3.   Yes, that's what I meant. I don't know how I wrote "tick rate" instead :P   So yes, it also seems easier to implement if the server tells the client the difference to each client instead of the client having to do it manually!   Thanks for your advice!
  4.   That's why I say clients send commands for the future. If the client knows it's 6 steps away from the server, and it's currently client tick 22, the client will send a command for tick 28.   So the client needs to learn how many steps he is away from the server. Would adding a current tick rate variable to client inputs and server world states suffice? The client can make the subtraction and find the answer.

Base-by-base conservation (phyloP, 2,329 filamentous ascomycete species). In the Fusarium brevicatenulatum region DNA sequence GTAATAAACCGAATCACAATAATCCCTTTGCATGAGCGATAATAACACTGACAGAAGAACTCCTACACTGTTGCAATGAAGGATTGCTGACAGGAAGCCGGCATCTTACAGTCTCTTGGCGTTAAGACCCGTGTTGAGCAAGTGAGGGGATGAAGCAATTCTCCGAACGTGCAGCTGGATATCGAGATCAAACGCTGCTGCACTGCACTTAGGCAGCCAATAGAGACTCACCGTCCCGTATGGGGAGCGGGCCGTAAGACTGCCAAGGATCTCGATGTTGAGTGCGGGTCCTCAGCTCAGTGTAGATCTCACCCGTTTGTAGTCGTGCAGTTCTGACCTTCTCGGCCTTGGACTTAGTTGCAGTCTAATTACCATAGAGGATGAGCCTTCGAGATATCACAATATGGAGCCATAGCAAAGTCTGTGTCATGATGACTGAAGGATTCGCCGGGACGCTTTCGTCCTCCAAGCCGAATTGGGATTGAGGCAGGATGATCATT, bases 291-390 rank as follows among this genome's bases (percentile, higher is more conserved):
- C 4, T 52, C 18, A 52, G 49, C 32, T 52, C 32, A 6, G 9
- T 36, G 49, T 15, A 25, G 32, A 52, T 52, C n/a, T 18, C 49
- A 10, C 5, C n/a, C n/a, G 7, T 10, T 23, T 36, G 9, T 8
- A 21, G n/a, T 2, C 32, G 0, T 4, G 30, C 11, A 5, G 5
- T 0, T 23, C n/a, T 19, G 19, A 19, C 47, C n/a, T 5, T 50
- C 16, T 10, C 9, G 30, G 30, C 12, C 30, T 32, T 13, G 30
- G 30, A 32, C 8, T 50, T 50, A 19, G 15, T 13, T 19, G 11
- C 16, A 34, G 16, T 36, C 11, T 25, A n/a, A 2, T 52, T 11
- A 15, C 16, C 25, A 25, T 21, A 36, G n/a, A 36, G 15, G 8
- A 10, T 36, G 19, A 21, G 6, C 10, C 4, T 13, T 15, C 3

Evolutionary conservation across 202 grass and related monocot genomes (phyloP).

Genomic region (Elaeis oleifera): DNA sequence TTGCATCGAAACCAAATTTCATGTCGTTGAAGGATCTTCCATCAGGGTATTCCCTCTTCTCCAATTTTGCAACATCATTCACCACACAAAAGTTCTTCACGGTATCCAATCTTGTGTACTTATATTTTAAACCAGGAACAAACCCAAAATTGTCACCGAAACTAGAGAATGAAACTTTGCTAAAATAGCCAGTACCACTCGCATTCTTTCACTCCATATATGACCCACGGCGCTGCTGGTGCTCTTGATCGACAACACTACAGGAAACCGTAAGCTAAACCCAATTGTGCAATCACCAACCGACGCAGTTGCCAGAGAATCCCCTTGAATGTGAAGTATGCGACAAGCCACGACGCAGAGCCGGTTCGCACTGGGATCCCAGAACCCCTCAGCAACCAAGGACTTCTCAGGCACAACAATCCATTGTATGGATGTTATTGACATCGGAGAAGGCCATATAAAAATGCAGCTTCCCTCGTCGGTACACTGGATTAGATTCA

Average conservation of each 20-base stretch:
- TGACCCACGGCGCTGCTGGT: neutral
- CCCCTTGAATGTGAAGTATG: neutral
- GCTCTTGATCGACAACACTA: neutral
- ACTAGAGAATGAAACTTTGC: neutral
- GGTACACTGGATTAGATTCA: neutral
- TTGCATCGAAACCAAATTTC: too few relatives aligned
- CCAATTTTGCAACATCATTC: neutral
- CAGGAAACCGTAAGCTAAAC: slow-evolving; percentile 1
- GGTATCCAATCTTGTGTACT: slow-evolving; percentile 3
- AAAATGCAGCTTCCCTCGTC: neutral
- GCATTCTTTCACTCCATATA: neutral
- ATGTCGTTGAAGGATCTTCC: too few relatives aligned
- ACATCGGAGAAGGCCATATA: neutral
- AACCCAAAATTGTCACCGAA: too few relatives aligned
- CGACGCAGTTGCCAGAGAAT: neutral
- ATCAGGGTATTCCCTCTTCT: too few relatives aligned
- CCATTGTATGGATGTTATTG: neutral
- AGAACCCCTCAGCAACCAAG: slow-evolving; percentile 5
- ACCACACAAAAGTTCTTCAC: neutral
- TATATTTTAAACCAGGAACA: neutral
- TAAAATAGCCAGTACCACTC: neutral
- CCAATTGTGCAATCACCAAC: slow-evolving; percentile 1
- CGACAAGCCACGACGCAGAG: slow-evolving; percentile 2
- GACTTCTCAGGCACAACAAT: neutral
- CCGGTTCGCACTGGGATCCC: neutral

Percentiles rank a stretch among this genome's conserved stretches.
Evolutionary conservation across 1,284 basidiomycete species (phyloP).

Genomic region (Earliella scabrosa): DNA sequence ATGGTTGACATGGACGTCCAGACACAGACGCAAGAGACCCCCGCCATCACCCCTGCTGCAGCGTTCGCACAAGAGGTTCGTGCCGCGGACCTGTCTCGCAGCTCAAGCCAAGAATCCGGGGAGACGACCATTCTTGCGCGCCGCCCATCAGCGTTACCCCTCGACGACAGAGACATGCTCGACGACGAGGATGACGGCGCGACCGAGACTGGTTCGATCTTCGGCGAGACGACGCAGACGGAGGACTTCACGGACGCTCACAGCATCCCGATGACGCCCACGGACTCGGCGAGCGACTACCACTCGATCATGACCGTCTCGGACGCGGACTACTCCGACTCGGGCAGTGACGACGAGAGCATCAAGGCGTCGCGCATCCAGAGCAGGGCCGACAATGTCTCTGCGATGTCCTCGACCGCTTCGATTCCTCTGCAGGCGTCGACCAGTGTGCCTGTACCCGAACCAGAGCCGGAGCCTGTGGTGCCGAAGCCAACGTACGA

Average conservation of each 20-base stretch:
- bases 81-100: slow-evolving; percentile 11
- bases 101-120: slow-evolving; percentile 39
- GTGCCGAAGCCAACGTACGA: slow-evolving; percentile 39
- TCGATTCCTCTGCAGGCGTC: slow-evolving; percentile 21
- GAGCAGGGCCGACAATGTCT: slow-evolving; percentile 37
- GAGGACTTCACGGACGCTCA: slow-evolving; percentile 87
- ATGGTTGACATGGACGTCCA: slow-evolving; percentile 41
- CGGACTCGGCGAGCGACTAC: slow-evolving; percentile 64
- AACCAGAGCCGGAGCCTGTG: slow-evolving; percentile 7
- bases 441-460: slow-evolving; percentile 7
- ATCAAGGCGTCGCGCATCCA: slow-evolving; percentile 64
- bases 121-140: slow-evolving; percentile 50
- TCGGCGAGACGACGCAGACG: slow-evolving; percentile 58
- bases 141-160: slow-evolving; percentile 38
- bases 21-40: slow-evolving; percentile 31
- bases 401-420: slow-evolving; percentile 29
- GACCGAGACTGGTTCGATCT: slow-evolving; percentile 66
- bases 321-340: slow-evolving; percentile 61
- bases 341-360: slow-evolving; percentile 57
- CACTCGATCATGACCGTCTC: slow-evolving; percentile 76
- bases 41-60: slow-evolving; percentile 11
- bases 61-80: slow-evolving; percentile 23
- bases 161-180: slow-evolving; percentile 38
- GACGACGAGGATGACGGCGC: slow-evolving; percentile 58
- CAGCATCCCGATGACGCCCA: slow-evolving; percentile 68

5.   I don't quite understand this.   If understand correctly, the server will keep a counter _simulationTickCount which will increment on every physics update? Clients will do this as well, and send the current tick count with every input packet. Then, the server applies that input at that tick rate, based on its count (_simulationTickCount).   But, due to latency, the server will always be ahead of the clients, right? So when the server receives an input with tick count 15 (from client A), it might actually be at _simulationTickCount 30. What does it do in that case? Furthermore, another client, B, which has more lag than client A sends his tick count 15 at 30 server tick rate... What should the server do?   ============   I also have another issue. Currently, when an input is received, the server sets the rigid body's velocity of the client to a certain value, updates the physics world and then resets it back to zero. This causes the local client to always be ahead of the server... (and because of corrections, the player's model "jumps" to the corrected position).   But from what I read, what should happen is that the server should be ahead of the client. This make me think that what I'm doing above is wrong. Should the server assume that when an input is received (e.g RIGHT arrow pressed) that it remains active until a packet containing RIGHT as not pressed is received?